Compare any two graphics cards:
Radeon HD 6570 (OEM) 2GB vs Radeon R7 250X
IntroThe Radeon HD 6570 (OEM) 2GB uses a 40 nm design. AMD has set the core frequency at 650 MHz. The GDDR5 RAM is set to run at a speed of 1000 MHz on this model. It features 480 SPUs as well as 24 Texture Address Units and 8 ROPs.
Compare all of that to the Radeon R7 250X, which makes use of a 28 nm design. AMD has clocked the core frequency at 1000 MHz. The GDDR5 RAM is set to run at a frequency of 1125 MHz on this model. It features 640 SPUs along with 40 Texture Address Units and 16 Rasterization Operator Units.
Power Usage and Theoretical Benchmarks
Power Consumption (Max TDP)
As far as performance goes, the Radeon R7 250X should in theory be a small bit superior to the Radeon HD 6570 (OEM) 2GB in general. (explain)
Texel RateThe Radeon R7 250X should be a lot (approximately 156%) faster with regards to AF than the Radeon HD 6570 (OEM) 2GB. (explain)
Pixel RateIf running with lots of anti-aliasing is important to you, then the Radeon R7 250X is the winner, by a large margin. (explain)
Please note that the above 'benchmarks' are all just theoretical - the results were calculated based on the card's specifications, and real-world performance may (and probably will) vary at least a bit.
Please note that the price comparisons are based on search keywords - sometimes it might show cards with very similar names that are not exactly the same as the one chosen in the comparison. We do try to filter out the wrong results as best we can, though.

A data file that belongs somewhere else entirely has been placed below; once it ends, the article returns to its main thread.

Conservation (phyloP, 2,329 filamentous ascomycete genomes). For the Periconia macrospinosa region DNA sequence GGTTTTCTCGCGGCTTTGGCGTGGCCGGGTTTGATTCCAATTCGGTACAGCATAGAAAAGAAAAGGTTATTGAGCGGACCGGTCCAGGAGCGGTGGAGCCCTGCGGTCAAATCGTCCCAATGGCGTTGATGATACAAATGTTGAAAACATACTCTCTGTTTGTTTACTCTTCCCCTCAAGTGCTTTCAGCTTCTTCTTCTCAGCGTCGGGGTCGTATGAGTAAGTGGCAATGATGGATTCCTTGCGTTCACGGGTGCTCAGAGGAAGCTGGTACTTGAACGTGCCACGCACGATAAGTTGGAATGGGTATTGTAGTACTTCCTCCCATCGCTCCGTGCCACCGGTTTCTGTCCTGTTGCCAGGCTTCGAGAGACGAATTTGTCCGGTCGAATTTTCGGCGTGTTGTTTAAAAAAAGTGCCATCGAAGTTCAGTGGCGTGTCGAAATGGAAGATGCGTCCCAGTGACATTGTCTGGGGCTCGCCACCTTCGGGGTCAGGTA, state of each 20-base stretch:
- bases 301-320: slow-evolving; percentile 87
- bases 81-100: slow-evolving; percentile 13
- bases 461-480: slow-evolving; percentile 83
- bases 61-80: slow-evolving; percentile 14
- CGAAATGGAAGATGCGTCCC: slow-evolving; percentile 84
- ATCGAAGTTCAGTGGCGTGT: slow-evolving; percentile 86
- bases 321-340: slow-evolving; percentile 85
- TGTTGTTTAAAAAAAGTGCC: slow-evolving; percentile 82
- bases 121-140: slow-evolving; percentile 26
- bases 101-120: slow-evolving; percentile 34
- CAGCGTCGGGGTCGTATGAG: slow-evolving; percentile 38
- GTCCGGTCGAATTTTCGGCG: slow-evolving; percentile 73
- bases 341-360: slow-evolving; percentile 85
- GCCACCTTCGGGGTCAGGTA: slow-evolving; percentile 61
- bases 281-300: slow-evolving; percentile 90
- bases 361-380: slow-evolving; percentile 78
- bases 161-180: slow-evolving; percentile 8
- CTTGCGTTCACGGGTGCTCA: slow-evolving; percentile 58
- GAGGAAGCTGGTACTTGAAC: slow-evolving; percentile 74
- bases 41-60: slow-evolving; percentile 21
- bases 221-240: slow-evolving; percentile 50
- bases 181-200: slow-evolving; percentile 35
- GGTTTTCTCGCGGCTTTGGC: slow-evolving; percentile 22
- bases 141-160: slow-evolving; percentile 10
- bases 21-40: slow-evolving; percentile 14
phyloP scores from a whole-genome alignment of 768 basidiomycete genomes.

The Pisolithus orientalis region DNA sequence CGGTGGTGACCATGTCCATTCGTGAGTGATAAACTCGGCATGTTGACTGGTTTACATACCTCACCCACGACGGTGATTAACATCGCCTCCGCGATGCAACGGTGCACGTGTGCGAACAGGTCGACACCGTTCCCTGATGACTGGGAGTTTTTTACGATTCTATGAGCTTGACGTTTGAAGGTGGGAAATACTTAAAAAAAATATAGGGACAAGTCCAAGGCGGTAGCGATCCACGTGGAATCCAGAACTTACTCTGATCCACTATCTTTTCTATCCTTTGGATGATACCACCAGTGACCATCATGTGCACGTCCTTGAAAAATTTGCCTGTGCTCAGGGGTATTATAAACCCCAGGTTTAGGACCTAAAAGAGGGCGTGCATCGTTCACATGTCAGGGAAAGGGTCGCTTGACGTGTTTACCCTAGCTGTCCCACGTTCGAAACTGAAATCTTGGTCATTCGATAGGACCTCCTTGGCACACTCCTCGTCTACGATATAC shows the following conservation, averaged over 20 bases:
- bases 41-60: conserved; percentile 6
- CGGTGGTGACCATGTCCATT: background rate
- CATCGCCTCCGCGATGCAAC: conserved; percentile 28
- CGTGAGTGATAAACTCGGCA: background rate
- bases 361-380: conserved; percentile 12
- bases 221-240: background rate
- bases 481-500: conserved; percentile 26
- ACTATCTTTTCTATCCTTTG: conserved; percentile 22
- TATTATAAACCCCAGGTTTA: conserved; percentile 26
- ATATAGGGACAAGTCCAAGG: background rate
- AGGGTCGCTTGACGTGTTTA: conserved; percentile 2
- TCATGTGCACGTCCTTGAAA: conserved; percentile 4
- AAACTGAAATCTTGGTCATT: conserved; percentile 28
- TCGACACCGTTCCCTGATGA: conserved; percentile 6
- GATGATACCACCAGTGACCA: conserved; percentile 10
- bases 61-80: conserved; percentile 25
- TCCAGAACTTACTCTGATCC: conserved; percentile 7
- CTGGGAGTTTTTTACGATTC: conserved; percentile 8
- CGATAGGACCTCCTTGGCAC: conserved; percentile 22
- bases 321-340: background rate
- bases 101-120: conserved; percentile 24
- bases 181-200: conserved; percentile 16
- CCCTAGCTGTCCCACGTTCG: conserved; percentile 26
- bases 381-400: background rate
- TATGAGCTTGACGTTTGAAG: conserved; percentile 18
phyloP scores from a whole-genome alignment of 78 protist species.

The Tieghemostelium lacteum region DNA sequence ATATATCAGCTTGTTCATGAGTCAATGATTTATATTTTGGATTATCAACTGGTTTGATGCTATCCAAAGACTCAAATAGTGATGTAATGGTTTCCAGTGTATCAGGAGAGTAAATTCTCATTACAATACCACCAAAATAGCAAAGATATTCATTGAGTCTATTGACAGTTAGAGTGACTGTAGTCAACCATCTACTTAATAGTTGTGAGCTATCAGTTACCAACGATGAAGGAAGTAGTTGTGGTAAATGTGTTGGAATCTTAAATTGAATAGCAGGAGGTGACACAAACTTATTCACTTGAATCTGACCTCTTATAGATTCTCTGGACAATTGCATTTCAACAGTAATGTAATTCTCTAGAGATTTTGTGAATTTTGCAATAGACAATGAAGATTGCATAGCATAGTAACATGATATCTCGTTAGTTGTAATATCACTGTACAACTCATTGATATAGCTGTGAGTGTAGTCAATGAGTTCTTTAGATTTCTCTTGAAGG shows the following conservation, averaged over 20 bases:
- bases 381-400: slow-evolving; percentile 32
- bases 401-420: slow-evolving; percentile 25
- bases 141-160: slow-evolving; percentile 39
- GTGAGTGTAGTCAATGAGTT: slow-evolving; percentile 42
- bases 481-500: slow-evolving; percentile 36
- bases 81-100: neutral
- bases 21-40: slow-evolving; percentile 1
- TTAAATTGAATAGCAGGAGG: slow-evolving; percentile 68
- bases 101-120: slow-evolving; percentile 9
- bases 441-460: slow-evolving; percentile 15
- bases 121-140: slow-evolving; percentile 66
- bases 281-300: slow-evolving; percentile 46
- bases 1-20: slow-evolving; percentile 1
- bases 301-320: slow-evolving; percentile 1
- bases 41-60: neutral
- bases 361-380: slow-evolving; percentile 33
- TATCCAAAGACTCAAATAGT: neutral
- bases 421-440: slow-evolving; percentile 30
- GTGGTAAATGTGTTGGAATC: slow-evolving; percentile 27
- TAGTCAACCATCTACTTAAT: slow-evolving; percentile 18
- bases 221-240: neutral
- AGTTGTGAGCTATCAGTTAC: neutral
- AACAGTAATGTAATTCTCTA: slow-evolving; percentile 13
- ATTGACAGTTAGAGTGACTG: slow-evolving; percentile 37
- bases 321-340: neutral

Memory Bandwidth: Bandwidth is the largest amount of information (in units of MB per second) that can be transferred over the external memory interface in one second. The number is worked out by multiplying the interface width by its memory clock speed. In the case of DDR type RAM, it should be multiplied by 2 once again. If it uses DDR5, multiply by 4 instead. The higher the card's memory bandwidth, the better the card will be in general. It especially helps with AA, High Dynamic Range and high resolutions.
Texel Rate: Texel rate is the maximum texture map elements (texels) that are processed in one second. This number is worked out by multiplying the total number of texture units by the core speed of the chip. The higher the texel rate, the better the video card will be at handling texture filtering (anisotropic filtering - AF). It is measured in millions of texels in a second.
Pixel Rate: Pixel rate is the maximum number of pixels the graphics card could possibly write to its local memory in one second - measured in millions of pixels per second. The number is worked out by multiplying the number of ROPs by the the core speed of the card. ROPs (Raster Operations Pipelines - also sometimes called Render Output Units) are responsible for filling the screen with pixels (the image). The actual pixel fill rate is also dependant on many other factors, especially the memory bandwidth - the lower the bandwidth is, the lower the potential to get to the maximum fill rate.